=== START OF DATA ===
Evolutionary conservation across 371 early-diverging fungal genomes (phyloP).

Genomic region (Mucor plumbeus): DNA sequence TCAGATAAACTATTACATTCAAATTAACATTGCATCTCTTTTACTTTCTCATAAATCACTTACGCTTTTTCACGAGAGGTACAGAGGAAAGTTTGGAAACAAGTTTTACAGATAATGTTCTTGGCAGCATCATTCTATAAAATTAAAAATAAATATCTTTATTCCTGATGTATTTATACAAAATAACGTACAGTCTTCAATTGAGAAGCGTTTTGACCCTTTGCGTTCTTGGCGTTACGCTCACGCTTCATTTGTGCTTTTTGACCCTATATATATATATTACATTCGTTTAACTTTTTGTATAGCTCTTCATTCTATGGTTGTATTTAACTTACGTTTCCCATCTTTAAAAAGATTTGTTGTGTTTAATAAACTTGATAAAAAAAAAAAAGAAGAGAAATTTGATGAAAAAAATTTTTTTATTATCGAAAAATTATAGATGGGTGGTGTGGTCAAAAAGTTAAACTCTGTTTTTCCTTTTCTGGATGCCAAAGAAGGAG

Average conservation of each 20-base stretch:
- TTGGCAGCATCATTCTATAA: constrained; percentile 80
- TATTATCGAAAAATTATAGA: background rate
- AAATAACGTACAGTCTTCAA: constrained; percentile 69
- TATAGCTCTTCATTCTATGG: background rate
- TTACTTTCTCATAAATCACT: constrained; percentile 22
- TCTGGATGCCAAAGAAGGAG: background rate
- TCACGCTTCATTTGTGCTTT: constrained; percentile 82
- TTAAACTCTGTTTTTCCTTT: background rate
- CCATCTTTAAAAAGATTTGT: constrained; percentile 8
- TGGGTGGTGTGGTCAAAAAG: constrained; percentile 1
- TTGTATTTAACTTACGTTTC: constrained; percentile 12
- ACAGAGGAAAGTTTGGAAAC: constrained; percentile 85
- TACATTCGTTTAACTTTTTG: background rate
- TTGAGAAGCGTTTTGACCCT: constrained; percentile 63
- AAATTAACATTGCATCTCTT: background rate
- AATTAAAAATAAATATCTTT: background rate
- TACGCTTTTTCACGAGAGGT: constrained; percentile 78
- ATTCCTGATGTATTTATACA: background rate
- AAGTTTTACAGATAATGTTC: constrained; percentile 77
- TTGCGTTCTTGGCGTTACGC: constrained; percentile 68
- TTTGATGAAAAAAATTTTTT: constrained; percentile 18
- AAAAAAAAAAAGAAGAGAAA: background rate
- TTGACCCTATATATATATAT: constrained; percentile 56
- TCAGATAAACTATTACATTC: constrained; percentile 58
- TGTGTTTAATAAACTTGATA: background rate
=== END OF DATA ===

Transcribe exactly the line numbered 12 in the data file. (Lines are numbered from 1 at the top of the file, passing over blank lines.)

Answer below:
- CCATCTTTAAAAAGATTTGT: constrained; percentile 8